Snapdragon X75 Modem Improves Uplinks
Part of a radio subsystem, Qualcomm’s Snapdragon X75 modem for 5G simplifies boards by interfacing with a better-integrated RF transceiver. It also increases performance through more AI horsepower, enhanced uplink technology, and denser QAM.
Qualcomm has a new chip integrating tensor hardware to accelerate AI, but it’s not a smartphone processor. It’s the company’s newest 5G modem: the Snapdragon X75. Selling in conjunction with a radio subsystem, it simplifies board design and increases performance.
The company releases discrete modems annually. Apple is the largest customer, designing them into its smartphones. They also serve in 5G-network adapters for PCs and industrial-IoT systems. Qualcomm subsequently integrates them into its smartphone SoCs, and we expect it to employ the X75 in its next Snapdragon 8.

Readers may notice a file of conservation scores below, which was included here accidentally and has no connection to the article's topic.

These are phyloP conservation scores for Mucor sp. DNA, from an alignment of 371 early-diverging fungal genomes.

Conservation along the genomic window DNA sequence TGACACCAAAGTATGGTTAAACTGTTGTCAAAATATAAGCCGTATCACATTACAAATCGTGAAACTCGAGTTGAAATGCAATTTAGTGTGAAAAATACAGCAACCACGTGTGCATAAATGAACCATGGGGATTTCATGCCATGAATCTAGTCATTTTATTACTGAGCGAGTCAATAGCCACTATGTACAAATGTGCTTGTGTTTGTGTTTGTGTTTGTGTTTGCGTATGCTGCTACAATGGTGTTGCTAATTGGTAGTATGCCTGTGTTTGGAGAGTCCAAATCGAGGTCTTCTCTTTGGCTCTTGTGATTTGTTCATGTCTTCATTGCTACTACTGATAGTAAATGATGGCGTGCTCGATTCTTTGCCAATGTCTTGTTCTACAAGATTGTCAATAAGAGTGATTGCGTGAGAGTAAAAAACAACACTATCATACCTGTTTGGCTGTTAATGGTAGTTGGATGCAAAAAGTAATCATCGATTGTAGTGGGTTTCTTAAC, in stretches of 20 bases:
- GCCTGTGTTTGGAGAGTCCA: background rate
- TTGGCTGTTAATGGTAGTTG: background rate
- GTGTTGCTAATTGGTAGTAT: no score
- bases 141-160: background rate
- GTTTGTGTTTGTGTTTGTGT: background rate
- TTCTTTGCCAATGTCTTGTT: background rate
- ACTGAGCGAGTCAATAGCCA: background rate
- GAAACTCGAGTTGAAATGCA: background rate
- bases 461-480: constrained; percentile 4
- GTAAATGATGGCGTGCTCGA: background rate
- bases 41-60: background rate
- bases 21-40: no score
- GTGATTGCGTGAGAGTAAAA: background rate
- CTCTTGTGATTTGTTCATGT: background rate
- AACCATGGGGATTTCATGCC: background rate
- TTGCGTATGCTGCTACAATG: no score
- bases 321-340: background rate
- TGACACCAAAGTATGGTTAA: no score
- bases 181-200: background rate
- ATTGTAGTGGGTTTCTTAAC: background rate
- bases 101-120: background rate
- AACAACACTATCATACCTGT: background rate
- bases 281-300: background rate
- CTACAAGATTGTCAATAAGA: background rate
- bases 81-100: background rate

Fixed-wireless-access (FWA) customer-premises equipment (CPE) and automotive telematics have also used standalone modems, but increasingly, these designs are integrated. Concomitant with the standalone X75, Qualcomm is introducing X75-based chips for these markets.
Although 5G modems have shipped for years, the industry continues to extend the technology, necessitating upgrades. Release 17’s protocols are stable, and Release 18 (“5G Advanced”) is slated to be functionally frozen by the end of this year. Sampling now, the X75 supports capabilities Qualcomm expects these updates to include, as well as changes to boost wireless performance and reduce OEM costs. Production will likely coincide with the new Snapdragon 8.
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